A theoretical physicist can sit at a computer with a pen and paper may not seem like a likely candidate to understanding how the brain works, but, according to physicists who study statistics and algebra, they can figure out revolutionary theories about how the nervous system works. When I met Princeton theoretical physicist William Bialek in 2013 during my undergraduate years at Indiana University-Bloomington, I asked him about the “magic” of physics and how scientist can capture abstract ways of thinking and apply them to how neurons in the brain work. Bialek’s book “Spikes: Exploring the Neural Code,” one of my inspirations to step into neuroscience research, and his work alongside other researchers in physics and mathematics can answer key questions in neuroscience.

Pairwise Interactions

Often in neuroscience we are confronted with a small sample measurement of a few neurons from a large population. Although many have assumed, few have actually asked: What are we missing here? What does recording a few neurons really tell you about the entire network? Correlations of neurons dominated large networks of neurons. Using Ising models from statistical physics, the researchers of Schneidman et al. 2006 looked at large networks and their ability to correct for errors in representing sensory data. They argue that correlations are due to pairwise, but not 3-wise interactions between neurons, although some might argue that closer inspection reveals otherwise. Pairwise interactions are how neurons forms pairs among themselves to act together. Their pairwise maximum entropy approach can capture the activity of RGB neurons effectively.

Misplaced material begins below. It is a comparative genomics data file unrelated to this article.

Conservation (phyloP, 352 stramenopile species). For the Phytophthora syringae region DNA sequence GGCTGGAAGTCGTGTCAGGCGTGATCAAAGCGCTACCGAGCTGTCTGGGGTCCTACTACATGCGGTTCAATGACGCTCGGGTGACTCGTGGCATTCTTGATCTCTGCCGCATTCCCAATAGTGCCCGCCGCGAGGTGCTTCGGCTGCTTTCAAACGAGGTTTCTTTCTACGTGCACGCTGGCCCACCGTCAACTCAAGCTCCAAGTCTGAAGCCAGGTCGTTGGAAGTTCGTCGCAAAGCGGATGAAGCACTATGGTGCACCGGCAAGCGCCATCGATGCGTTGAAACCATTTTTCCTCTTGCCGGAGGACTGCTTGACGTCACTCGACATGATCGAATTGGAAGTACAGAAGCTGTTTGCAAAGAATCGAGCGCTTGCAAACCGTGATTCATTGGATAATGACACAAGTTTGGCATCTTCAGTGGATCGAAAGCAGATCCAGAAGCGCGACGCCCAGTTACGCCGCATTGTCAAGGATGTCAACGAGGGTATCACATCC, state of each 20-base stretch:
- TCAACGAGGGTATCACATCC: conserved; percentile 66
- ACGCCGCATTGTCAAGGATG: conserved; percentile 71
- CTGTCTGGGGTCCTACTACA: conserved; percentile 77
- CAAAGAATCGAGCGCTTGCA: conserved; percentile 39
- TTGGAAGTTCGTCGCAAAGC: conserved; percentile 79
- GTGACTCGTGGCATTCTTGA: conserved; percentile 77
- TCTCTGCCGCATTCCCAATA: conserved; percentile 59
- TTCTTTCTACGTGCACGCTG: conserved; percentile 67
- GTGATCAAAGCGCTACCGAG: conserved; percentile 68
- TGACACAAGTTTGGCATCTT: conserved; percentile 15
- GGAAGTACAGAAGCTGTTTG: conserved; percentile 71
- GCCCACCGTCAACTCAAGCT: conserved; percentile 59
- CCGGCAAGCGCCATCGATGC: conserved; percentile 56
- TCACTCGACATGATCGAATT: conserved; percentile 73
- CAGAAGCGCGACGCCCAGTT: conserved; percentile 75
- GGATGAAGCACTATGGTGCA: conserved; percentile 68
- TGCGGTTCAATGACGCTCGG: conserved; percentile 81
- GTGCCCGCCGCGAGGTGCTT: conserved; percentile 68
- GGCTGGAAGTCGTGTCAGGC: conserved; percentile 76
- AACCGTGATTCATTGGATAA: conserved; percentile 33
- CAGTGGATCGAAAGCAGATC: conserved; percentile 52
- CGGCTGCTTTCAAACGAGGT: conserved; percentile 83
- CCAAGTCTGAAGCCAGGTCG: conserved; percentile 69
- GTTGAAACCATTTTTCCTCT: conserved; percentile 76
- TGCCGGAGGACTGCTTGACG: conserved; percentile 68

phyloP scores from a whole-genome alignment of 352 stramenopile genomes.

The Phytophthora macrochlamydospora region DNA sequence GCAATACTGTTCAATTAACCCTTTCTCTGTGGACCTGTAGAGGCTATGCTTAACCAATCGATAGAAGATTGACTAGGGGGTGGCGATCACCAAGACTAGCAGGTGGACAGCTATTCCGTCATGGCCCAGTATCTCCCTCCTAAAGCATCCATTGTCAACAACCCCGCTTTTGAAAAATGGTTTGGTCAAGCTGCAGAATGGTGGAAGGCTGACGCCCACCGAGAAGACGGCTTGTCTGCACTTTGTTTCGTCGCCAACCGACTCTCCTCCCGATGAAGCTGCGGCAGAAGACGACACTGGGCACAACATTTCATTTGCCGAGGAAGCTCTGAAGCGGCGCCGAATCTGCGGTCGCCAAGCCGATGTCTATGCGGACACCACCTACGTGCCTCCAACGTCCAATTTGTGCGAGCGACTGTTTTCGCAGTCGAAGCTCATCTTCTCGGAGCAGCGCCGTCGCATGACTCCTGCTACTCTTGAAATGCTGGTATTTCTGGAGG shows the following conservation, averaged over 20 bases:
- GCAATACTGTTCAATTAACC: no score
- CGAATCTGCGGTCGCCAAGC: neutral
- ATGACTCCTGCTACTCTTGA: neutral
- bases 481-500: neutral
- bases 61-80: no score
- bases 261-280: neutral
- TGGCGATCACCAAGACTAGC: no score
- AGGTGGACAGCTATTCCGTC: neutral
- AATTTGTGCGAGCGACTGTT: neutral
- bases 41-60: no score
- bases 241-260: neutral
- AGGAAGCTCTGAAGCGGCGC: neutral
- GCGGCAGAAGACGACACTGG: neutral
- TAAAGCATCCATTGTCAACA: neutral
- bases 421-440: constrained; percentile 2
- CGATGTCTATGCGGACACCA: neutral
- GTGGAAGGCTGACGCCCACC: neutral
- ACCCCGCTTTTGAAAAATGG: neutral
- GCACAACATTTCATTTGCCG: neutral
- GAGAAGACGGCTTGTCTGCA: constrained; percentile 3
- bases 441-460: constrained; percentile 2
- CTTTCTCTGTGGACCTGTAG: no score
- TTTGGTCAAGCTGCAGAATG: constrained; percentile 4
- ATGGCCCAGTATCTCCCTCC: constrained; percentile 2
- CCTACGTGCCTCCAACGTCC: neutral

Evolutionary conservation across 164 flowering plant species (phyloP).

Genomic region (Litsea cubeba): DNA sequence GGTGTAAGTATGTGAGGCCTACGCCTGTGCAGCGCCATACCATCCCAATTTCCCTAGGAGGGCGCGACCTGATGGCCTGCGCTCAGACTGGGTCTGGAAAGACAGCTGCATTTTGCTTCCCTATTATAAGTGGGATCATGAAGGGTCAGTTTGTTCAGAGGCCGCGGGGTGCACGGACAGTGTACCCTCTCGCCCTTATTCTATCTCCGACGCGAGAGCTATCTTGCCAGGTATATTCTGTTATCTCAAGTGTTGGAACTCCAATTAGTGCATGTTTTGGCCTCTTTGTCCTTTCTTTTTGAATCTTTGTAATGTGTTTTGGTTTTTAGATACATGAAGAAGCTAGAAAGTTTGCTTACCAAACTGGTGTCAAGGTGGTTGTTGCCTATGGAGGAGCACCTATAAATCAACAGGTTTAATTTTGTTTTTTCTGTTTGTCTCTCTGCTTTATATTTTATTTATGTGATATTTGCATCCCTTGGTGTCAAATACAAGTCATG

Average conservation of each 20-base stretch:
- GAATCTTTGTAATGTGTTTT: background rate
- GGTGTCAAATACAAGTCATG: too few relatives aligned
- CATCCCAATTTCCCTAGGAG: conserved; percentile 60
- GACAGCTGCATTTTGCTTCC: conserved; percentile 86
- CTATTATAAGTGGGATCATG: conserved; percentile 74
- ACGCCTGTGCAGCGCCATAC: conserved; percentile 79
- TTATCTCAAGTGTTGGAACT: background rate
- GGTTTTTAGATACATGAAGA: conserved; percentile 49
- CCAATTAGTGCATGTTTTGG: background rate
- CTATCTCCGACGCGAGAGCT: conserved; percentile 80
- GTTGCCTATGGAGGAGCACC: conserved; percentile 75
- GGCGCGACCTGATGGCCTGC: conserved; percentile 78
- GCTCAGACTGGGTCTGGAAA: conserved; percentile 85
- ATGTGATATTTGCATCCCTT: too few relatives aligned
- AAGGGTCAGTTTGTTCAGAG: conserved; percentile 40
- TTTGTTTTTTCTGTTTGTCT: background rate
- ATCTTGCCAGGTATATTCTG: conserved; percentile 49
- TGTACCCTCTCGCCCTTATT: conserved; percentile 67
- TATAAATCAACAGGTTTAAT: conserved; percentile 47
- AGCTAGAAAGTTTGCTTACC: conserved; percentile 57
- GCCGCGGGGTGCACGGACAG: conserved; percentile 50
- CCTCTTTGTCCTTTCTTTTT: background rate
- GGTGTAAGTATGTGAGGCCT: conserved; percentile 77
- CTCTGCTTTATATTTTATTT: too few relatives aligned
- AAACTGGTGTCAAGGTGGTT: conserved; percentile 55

Using an elegant preparation retina on a micro electrode array (MEA) viewing defined scenes/stimuli, the researchers showed that statistical physics models that assume pairwise correlations, but disregard any higher order phenomena, perform very well in modeling the data. This indicates a certain redundancy exists in the neural code. The results are also replicated with cultured cortical neurons on a MEA. They noted a dominance of pairwise interactions. This would imply that learning rules depending on pairwise correlations could, on their own, create nearly optimal internal models describing how the retina computes codewords. The brain could, then, assess new events for their degree of surprise with reasonable accuracy. The central nervous system alone could learn the maximum entropy model from the data provided by the retina alone, but the conditionally independent model is not biologically realistic in this sense. Although the pairwise correlations are small and weak and the multi-neuron deviations from independence are large, the maximum entropy model consistent with the pairwise correlations captures almost all of the structure in the distribution of responses from the full population of neurons. The weak pairwise correlations imply strongly correlated states.